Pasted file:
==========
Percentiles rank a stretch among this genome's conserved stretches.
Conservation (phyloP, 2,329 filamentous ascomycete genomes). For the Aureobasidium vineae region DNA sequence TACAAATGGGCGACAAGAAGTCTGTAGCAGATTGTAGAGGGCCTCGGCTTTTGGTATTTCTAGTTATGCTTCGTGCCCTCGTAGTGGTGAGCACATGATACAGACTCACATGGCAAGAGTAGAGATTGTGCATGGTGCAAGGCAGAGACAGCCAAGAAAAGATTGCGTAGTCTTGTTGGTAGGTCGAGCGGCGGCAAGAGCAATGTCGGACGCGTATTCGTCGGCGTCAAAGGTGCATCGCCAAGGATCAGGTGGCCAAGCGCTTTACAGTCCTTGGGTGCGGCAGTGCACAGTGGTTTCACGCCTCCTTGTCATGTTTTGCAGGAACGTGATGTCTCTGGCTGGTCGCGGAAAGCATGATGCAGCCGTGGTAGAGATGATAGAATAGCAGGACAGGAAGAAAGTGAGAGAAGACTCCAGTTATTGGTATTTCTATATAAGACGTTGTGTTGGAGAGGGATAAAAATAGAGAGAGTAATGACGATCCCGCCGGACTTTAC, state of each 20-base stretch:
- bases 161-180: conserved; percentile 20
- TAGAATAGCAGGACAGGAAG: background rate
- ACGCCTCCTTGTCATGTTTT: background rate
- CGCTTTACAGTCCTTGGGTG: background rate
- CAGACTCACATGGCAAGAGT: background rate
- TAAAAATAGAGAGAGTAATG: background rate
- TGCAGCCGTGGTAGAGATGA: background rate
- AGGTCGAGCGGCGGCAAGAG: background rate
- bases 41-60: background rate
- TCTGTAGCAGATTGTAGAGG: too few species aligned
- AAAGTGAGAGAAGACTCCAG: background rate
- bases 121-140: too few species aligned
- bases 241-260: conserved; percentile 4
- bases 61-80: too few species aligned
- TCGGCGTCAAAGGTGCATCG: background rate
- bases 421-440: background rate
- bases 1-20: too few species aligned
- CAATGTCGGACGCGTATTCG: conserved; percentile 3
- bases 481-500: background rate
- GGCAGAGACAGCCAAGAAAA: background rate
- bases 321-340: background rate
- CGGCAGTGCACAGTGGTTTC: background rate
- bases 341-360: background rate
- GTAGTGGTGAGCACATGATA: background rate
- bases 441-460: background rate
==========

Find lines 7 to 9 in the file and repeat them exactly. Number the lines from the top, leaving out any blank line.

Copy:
- CAGACTCACATGGCAAGAGT: background rate
- TAAAAATAGAGAGAGTAATG: background rate
- TGCAGCCGTGGTAGAGATGA: background rate